The sound quality from these headphones is nothing short of awesome and incredibly revelatory.
The only not-so-positive review we could find on these prodigy children was from a writer at the Guardian newspaper in the U.K. Oddly though it seemed their main gripe with the Fidelio M2L’s was that it has a Lightning connector and they can’t use them with other devices.
This seems kind of obvious and besides the point, but hey, it’s a negative review, even for odd reasons, so to be balanced we figured we’d at least mention it..
The Lightning Cans Verdict
One other little caveat we forgot to mention previously, the Fidelio’s have touch sensitive audio control on the right ear cup.
This means you can adjust your audio without taking out your phone or having to press buttons or spin wheels, which is pretty neat.
If you’re an all-around listener or you just want something besides the shitty stock earbuds that Apple provides, then the Fidelio’s are a no brainer.
The only people we might caution in buying these are hard-core bassheads. People who only listen to hip hop and dubstep will probably want to look for a closed-back, over-ear option with larger drivers to deliver the tooth-rattling bass they are accustomed to.
- Design and "cool" factor?
- Sound quality?
- Convenience (lightning equipped hi-res cans without need for dongle) ?
- Do we want a pair (if they made an over-ear model)?
Philips deserves a round of applause for looking into their crystal ball and producing a solid entry-level hi-res set of lightning cans before Apple even dropped their stupid dongles on us. Build quality and features are what we expect from Philips, that is, solid and very “fair”. Audio is great, comfort is good too for on-ear, and build quality seems like it will last a while. If they made these in an over-ear model we’d definitely grab a pair as their price point is competitive AF.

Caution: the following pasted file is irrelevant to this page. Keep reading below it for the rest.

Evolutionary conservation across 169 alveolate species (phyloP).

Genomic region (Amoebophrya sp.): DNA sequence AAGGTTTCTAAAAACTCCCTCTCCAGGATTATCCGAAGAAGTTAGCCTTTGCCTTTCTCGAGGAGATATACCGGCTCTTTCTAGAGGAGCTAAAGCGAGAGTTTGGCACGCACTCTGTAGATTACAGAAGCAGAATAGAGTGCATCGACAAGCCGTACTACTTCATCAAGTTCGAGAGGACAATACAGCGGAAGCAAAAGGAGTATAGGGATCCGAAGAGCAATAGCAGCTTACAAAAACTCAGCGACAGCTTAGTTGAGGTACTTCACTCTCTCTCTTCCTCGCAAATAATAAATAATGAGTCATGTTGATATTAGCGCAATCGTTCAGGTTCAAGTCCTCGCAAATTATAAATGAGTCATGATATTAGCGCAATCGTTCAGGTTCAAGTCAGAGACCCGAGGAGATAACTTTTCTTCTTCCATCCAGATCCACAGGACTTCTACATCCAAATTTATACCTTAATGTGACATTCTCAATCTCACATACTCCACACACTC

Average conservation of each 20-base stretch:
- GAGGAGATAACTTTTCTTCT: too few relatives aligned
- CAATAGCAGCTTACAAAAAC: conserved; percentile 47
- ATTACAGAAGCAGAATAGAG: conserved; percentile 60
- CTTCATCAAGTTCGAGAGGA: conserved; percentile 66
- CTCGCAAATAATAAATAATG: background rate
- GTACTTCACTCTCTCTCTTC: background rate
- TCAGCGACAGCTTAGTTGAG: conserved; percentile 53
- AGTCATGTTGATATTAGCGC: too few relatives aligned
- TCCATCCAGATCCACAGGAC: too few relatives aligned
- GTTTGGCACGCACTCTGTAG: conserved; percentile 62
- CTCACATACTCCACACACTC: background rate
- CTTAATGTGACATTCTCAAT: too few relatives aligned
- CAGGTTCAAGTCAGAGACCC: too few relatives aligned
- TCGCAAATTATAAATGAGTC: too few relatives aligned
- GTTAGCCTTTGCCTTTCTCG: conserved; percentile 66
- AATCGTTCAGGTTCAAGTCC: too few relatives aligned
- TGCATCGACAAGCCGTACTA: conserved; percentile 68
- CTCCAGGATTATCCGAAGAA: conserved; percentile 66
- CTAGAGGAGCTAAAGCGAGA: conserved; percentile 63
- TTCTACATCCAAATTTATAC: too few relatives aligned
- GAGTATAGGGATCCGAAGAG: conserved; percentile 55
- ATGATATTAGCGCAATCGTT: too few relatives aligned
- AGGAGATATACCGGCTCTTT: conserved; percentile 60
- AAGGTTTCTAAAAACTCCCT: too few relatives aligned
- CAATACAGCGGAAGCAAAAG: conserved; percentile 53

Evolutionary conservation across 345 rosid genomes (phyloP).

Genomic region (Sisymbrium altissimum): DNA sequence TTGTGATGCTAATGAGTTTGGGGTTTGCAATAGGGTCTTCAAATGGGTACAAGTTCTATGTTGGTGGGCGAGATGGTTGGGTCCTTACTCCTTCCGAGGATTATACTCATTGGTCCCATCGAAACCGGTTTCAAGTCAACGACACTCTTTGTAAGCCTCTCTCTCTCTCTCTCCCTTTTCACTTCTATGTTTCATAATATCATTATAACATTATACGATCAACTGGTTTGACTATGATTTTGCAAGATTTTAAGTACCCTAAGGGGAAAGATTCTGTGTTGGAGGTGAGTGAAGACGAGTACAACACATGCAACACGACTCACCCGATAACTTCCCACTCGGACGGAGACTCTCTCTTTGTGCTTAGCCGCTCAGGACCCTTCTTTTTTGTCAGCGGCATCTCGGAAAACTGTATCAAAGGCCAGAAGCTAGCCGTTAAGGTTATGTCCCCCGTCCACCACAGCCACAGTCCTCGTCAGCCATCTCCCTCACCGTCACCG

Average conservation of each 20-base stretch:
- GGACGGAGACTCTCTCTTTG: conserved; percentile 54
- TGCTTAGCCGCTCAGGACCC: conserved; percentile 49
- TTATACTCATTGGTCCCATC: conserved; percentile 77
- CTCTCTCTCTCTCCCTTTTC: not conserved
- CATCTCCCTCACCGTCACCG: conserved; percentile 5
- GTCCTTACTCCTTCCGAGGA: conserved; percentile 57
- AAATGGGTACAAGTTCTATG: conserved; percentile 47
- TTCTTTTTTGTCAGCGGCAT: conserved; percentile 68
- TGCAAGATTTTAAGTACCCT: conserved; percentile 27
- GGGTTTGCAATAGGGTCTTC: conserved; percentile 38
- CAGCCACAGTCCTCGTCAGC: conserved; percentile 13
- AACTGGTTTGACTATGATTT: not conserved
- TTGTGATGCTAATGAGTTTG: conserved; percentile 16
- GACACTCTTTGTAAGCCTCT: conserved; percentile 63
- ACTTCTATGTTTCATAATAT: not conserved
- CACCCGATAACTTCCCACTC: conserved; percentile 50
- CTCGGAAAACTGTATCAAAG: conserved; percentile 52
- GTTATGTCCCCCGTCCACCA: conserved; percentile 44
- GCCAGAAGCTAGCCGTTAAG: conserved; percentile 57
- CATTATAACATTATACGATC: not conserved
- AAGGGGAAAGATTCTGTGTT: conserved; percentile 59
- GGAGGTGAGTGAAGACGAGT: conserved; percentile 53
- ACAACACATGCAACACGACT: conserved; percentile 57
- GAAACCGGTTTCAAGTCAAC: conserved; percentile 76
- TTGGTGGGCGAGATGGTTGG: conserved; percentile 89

For the rest of us plain Janes the Fidelio’s should result an an awesome listening experience to compliment our awesome Apple devices. If you’re hungry for more, check out the official overview teaser video from Philips below:
All-in-all what we have here are an exceptional pair of headphones that are truly groundbreaking. We hope they are a sign of more to come from the blooming Lightning-connected headphone segment.
Last update on 2019-11-22 / Affiliate links / Images from Amazon Product Advertising API